India rebukes Twitter for not fully complying with government order

The Twitter app is uploaded to an iPhone in this illustrated photograph taken in Los Angeles, California.

Mike Blake | Reuters

India chided Twitter for failing to immediately comply with government orders to remove certain content and warned the social media giant that it must follow local laws to operate in the country.

Ajay Sawhney, secretary of the Ministry of Electronics and Information Technology, met virtually with Twitter’s vice president for global public policy, Monique Meche, and deputy general counsel, Jim Baker, on Wednesday.

“The secretary expressed his deep disappointment to Twitter’s leadership for the manner in which Twitter has reluctantly, reluctantly and with great delay carried out the substantial parts of the order,” the government said in a statement after the meeting.

India ordered Twitter to remove more than 1,100 accounts and posts it alleges are spreading misinformation about farmers protesting against new agricultural reforms, Reuters reported.

Last month, reports said protesters clashed with authorities, resulting in hundreds of injuries and one death. Local media reported that authorities have brought charges against journalists and a high-profile opposition deputy for tweets about the death, but their arrests have been suspended, for now, by the Supreme Court.

(Secretary Sawhney) took this opportunity to remind Twitter that in India, its Constitution and laws are supreme.

Statement from the Government of India

In a public blog post Before Wednesday’s meeting, Twitter said it only partially complied with orders. Last week, the social networking site temporarily blocked some of the accounts at the behest of the government, but said it subsequently restored access “in a way that we believe is consistent with Indian law.”

The government statement said that New Delhi considers the hashtag “peasant genocide” to be incendiary and baseless, claiming that it was being used to spread misinformation about the protests.

He also characterized some of the accounts he wants to remove as “supported by Khalistan sympathizers and backed by Pakistan.” The government did not provide specific evidence for those claims in its statement.

“(Secretary Sawhney) took this opportunity to remind Twitter that in India, its Constitution and laws are supreme. It is expected that the responsible entities will not only reaffirm but remain committed to compliance with the land law,” added the release.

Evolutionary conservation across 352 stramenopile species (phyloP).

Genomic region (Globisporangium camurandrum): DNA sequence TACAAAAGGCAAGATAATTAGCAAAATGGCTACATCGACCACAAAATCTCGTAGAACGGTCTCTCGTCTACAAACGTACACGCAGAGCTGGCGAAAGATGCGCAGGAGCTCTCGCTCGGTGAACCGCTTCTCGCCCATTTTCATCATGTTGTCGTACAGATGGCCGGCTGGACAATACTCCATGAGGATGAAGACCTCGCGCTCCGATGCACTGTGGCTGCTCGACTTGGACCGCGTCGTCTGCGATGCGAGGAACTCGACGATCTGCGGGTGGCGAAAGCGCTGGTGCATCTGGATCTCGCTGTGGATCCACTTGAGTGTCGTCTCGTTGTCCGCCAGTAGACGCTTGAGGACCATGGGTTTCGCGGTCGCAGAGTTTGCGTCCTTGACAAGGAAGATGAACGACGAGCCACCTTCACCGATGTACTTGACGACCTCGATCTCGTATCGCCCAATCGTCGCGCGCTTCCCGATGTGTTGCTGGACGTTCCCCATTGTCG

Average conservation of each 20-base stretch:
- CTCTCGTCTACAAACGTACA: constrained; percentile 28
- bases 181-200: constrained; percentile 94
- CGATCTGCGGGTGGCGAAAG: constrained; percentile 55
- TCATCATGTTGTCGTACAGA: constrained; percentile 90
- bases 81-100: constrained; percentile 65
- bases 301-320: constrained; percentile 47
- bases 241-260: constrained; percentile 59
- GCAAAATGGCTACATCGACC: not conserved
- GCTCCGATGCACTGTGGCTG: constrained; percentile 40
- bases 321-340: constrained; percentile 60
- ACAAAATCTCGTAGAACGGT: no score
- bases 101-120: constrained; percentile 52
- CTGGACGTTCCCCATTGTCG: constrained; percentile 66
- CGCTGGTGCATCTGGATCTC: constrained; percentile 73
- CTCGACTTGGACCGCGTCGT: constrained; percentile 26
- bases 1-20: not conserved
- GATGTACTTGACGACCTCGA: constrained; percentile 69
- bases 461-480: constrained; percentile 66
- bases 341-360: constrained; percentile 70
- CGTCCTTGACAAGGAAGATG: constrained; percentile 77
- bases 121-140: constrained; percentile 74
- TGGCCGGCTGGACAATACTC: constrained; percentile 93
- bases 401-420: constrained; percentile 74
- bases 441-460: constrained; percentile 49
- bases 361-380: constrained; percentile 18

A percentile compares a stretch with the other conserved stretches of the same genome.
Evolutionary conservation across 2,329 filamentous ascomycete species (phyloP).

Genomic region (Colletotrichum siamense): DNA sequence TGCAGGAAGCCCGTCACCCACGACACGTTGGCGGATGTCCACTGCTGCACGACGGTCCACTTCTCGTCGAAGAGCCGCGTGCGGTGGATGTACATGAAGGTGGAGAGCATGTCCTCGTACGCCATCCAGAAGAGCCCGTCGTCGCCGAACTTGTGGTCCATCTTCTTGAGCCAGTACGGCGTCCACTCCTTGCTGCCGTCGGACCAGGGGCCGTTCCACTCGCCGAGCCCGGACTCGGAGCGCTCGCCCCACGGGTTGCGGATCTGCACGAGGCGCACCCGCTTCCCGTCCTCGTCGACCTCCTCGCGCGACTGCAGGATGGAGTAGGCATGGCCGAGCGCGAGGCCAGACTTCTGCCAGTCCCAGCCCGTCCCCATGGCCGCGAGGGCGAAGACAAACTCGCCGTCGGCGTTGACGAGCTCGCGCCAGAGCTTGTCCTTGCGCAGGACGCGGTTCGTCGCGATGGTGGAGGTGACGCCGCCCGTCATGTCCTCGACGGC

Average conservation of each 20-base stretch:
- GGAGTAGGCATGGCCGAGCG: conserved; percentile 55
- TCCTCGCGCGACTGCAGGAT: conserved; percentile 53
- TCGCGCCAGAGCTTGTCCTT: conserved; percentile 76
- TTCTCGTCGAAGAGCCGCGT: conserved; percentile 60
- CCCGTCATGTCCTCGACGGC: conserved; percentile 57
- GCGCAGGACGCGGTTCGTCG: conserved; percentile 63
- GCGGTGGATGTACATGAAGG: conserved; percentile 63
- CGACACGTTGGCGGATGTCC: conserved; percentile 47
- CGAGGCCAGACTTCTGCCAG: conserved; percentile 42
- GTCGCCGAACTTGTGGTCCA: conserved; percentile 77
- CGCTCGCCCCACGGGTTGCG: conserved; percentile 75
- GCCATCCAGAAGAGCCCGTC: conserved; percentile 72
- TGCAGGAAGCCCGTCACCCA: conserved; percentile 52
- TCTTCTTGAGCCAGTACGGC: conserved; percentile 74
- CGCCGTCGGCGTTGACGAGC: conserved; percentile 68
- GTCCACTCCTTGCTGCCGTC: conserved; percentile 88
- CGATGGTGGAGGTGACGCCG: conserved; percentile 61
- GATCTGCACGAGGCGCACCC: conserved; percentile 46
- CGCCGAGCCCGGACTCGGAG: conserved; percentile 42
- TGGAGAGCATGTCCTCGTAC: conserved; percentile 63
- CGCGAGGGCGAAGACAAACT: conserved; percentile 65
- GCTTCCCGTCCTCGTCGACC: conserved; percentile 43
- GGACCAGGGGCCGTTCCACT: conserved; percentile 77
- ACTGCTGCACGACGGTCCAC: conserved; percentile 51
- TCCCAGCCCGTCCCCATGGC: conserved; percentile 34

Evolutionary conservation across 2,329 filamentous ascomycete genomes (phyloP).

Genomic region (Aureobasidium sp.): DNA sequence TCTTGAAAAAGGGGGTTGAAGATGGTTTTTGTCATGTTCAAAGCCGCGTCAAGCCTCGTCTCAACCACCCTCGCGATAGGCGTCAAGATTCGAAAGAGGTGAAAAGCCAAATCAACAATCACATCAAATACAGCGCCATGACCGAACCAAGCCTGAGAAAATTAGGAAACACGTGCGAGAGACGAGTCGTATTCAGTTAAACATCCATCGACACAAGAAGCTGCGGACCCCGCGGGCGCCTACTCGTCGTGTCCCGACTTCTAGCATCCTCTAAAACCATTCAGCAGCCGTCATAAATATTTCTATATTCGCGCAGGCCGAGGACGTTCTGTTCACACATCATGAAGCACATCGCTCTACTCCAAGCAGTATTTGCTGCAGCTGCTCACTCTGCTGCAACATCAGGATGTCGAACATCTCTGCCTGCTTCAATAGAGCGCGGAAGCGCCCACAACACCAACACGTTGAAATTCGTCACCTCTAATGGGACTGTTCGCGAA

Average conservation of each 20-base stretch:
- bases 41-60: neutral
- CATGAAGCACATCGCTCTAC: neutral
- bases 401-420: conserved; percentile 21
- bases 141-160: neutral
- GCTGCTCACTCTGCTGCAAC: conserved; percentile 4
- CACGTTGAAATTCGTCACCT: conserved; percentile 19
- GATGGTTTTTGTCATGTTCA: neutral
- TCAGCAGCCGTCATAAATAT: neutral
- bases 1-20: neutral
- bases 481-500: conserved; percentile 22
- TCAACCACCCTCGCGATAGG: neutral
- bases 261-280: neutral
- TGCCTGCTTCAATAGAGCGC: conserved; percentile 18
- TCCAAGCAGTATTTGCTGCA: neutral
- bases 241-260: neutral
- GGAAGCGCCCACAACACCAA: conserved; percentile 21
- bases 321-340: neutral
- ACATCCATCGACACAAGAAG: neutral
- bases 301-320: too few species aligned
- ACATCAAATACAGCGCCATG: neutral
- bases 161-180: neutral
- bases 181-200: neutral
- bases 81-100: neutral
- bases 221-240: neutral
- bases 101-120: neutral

Twitter in its blog post explained that it took steps to reduce the visibility of hashtags containing harmful content and suspended more than 500 accounts that participated in “clear examples of platform manipulation and spam.”

Other accounts identified in the government blocking orders are not available in the country, but can be accessed from outside India. The company added that it does not believe that the actions it was ordered to take are consistent with Indian law and refused to restrict the accounts of journalists, activists and politicians.

“In accordance with our principles of defending protected speech and freedom of expression, we have not taken any action on accounts consisting of media entities, journalists, activists, and politicians,” Twitter said in the blog post, adding: “To do so, we believe, would violate your fundamental right to free expression under Indian law.”

The IT ministry secretary told Twitter that he is welcome to do business in India, but that he must still follow Indian laws regardless of the social media company’s own rules and guidelines, according to the government statement.

India is Twitter’s third-largest market behind the United States and Japan and had more than 17 million users in January, according to German data firm Statista.

The current confrontation against the government puts the US company in a bind in which it has to juggle between defending the right to free expression of its users and complying with local laws. Reuters reported that Twitter’s top lobbyist in India, Mahima Kaul, resigned as the company grapples with its growing public relations crisis.

Indian government officials, on the other hand, are promoting a local Twitter alternative called Koo App, and local media reported an increase in users on that site. The IT ministry promoted its own account on the new platform on Twitter.


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